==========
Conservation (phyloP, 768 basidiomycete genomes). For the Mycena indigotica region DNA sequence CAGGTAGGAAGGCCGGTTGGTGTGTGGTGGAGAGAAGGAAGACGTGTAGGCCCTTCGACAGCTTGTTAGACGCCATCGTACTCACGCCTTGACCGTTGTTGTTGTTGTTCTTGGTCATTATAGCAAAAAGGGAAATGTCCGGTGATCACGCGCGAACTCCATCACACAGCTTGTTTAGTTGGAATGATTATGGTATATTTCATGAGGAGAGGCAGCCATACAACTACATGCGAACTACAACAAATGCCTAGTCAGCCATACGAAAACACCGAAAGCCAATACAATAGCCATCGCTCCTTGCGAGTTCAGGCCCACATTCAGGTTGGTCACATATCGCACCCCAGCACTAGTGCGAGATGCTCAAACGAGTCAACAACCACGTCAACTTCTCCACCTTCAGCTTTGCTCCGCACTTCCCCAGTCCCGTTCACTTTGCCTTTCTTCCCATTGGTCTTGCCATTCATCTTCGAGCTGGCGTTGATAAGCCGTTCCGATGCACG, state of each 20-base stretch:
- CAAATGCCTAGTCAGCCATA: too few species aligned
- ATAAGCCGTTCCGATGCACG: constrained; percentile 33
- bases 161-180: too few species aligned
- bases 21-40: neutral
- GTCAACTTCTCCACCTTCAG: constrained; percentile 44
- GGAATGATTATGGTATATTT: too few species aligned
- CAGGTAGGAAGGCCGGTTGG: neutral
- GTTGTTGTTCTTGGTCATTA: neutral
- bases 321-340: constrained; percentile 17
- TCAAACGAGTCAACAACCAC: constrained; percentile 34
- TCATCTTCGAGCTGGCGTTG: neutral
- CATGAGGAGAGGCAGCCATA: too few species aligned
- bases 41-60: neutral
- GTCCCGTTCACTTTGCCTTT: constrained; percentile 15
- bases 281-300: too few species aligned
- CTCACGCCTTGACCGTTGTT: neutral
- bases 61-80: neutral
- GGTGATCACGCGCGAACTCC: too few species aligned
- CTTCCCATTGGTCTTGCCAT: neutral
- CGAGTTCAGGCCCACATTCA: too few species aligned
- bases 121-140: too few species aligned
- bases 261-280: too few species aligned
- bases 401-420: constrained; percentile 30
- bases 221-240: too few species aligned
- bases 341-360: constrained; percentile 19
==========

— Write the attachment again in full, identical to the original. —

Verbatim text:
Conservation (phyloP, 768 basidiomycete genomes). For the Mycena indigotica region DNA sequence CAGGTAGGAAGGCCGGTTGGTGTGTGGTGGAGAGAAGGAAGACGTGTAGGCCCTTCGACAGCTTGTTAGACGCCATCGTACTCACGCCTTGACCGTTGTTGTTGTTGTTCTTGGTCATTATAGCAAAAAGGGAAATGTCCGGTGATCACGCGCGAACTCCATCACACAGCTTGTTTAGTTGGAATGATTATGGTATATTTCATGAGGAGAGGCAGCCATACAACTACATGCGAACTACAACAAATGCCTAGTCAGCCATACGAAAACACCGAAAGCCAATACAATAGCCATCGCTCCTTGCGAGTTCAGGCCCACATTCAGGTTGGTCACATATCGCACCCCAGCACTAGTGCGAGATGCTCAAACGAGTCAACAACCACGTCAACTTCTCCACCTTCAGCTTTGCTCCGCACTTCCCCAGTCCCGTTCACTTTGCCTTTCTTCCCATTGGTCTTGCCATTCATCTTCGAGCTGGCGTTGATAAGCCGTTCCGATGCACG, state of each 20-base stretch:
- CAAATGCCTAGTCAGCCATA: too few species aligned
- ATAAGCCGTTCCGATGCACG: constrained; percentile 33
- bases 161-180: too few species aligned
- bases 21-40: neutral
- GTCAACTTCTCCACCTTCAG: constrained; percentile 44
- GGAATGATTATGGTATATTT: too few species aligned
- CAGGTAGGAAGGCCGGTTGG: neutral
- GTTGTTGTTCTTGGTCATTA: neutral
- bases 321-340: constrained; percentile 17
- TCAAACGAGTCAACAACCAC: constrained; percentile 34
- TCATCTTCGAGCTGGCGTTG: neutral
- CATGAGGAGAGGCAGCCATA: too few species aligned
- bases 41-60: neutral
- GTCCCGTTCACTTTGCCTTT: constrained; percentile 15
- bases 281-300: too few species aligned
- CTCACGCCTTGACCGTTGTT: neutral
- bases 61-80: neutral
- GGTGATCACGCGCGAACTCC: too few species aligned
- CTTCCCATTGGTCTTGCCAT: neutral
- CGAGTTCAGGCCCACATTCA: too few species aligned
- bases 121-140: too few species aligned
- bases 261-280: too few species aligned
- bases 401-420: constrained; percentile 30
- bases 221-240: too few species aligned
- bases 341-360: constrained; percentile 19